In vitro fertilization in inbred BALB/c mice I: isotonic osmolarity and increased calcium-enhanced sperm penetration through the zona pellucida and male pronuclear formation.  

PubMed

To optimize IVF conditions for BALB/c mice, which are known to have poor in vitro fertilizability, the requirements for sperm-ova interaction were studied by use of modified simplex optimization medium (mKSOM) as a basic medium. Modified human tubal fluid (mHTF) was used for sperm preincubation and acted as a positive control. When the two media were compared, neither capacitation nor fertilization was supported in mKSOM. Increasing the calcium concentration in mKSOM to 5 mM or more during sperm: ova coincubation improved zona penetration but not male pronuclear (MPN) formation to the same level as those cells incubated in mHTF. When medium osmolarity was varied from 230-305 mOsmol by NaCl at 5 mM CaCl2, MPN formation improved at 280 mOsmol or higher osmolarity to the same level as that found when using mHTF. When NaCl equivalent to 25-75 mOsmol was substituted with trehalose, no significant reduction in fertilization was observed. Substitution of NaCl equivalent to 75 mOsmol with other osmotic reagents (sucrose, choline chloride and sorbitol) resulted in similar levels of fertilization as found with mHTF, except for sorbitol, which reduced fertilization significantly caused by its detrimental effect on sperm viability. At isotonic osmolarity (305 mOsmol), maximum fertilization was observed at 5 mM CaCl2; lower or higher concentrations of CaCl2 resulted in reduced fertilization. Calcium and osmolarity, therefore, are important for sperm : ova interaction in BALB/c mice and the increases in calcium to 5 mM and osmolarity to 305 mOsmol are optimal for BALB/c sperm to penetrate through the zona and to form MPN. PMID:18578944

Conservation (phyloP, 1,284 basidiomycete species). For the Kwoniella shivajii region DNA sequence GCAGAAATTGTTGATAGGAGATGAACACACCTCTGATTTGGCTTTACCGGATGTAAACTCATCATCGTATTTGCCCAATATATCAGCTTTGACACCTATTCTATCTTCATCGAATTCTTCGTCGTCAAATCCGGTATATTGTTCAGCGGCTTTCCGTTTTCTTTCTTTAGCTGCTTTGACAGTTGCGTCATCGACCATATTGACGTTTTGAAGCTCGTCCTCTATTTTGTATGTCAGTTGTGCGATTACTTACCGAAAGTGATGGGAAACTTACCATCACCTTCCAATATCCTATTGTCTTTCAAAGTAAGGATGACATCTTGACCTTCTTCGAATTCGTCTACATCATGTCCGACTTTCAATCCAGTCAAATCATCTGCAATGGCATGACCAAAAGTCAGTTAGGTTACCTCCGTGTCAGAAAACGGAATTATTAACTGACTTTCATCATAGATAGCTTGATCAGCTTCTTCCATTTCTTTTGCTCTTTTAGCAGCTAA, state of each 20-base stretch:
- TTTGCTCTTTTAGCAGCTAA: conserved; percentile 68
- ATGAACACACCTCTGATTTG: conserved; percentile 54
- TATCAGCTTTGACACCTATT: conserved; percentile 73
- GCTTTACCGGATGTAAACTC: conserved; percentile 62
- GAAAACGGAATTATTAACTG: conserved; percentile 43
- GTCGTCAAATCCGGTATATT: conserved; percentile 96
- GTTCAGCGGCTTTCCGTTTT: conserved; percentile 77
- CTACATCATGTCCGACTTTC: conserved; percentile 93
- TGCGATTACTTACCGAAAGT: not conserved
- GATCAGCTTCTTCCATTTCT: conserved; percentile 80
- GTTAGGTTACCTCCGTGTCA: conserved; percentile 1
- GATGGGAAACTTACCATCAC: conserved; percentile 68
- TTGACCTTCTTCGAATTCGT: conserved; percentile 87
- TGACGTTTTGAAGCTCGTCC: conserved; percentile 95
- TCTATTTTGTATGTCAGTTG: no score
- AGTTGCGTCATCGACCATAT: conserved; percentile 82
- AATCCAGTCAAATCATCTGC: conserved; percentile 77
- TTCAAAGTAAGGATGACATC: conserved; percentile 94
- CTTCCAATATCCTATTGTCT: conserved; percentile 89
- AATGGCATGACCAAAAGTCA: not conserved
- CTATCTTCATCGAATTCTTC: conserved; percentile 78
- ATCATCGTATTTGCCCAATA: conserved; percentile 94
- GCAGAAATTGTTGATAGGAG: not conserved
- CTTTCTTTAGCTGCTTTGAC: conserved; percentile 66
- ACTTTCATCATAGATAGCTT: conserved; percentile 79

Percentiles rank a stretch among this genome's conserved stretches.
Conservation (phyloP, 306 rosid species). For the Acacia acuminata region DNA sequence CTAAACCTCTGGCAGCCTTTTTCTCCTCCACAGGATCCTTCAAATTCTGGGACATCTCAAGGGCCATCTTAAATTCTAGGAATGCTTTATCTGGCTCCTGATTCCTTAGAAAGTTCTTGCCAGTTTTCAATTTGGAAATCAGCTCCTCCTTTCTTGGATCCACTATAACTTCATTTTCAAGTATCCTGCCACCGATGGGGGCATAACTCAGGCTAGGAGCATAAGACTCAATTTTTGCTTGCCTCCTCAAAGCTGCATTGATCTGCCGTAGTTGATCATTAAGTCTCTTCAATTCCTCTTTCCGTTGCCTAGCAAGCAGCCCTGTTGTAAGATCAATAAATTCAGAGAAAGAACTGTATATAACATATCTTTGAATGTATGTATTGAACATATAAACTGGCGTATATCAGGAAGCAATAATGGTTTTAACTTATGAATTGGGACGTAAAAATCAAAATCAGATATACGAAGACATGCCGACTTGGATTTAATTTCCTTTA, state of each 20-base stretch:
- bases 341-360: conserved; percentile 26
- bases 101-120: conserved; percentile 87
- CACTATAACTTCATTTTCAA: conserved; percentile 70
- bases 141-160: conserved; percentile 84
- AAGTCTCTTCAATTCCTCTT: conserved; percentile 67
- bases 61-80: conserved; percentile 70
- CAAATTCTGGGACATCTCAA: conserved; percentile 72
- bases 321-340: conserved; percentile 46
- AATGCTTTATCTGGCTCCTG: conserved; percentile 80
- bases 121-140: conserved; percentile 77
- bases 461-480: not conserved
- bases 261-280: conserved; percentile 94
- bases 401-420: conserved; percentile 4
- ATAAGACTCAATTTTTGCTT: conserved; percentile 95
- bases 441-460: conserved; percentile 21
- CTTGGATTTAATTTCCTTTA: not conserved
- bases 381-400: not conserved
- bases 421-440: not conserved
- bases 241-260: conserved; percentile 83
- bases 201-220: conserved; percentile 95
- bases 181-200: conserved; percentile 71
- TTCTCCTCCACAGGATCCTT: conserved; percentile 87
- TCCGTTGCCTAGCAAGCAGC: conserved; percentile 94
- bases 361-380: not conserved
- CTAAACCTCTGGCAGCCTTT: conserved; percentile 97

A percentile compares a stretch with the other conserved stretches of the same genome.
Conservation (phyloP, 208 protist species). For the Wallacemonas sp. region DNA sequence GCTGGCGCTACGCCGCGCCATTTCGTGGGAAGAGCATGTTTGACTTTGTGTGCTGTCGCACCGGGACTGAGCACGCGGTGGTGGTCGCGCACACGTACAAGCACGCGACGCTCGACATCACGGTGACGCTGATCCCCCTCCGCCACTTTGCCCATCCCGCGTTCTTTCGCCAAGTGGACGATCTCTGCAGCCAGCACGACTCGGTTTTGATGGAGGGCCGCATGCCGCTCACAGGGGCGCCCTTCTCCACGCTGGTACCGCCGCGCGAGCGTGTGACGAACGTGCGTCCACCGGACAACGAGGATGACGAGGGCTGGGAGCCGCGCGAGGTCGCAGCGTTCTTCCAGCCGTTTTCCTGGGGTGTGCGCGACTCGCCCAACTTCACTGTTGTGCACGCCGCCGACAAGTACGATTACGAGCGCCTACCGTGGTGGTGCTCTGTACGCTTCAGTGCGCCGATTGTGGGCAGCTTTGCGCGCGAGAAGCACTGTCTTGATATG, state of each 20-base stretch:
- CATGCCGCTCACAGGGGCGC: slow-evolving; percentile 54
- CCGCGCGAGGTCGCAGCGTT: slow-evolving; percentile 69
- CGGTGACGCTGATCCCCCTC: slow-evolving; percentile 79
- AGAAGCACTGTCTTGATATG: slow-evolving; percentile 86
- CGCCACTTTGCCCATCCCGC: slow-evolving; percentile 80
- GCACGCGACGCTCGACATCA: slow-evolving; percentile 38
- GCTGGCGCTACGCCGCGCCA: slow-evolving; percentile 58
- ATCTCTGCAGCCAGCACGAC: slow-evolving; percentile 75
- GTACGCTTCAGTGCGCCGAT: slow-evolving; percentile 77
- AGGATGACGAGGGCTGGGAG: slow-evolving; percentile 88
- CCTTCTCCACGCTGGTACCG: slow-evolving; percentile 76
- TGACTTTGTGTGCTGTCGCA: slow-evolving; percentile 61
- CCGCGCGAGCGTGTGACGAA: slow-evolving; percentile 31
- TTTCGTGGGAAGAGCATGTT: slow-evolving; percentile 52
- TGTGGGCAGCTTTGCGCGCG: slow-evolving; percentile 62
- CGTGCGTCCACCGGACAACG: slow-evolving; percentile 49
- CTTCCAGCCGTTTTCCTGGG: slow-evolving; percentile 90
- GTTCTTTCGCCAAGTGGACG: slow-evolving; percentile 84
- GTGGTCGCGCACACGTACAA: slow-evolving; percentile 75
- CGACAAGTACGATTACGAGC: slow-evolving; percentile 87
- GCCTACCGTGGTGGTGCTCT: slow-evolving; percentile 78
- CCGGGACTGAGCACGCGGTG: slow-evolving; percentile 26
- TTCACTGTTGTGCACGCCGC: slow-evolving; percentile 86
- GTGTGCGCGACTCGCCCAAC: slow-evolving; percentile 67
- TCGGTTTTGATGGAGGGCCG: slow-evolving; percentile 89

Kito, Seiji; Ohta, Yuki

2008-08-01

89

Effect of calcium source on structure and properties of sol-gel derived bioactive glasses.  

PubMed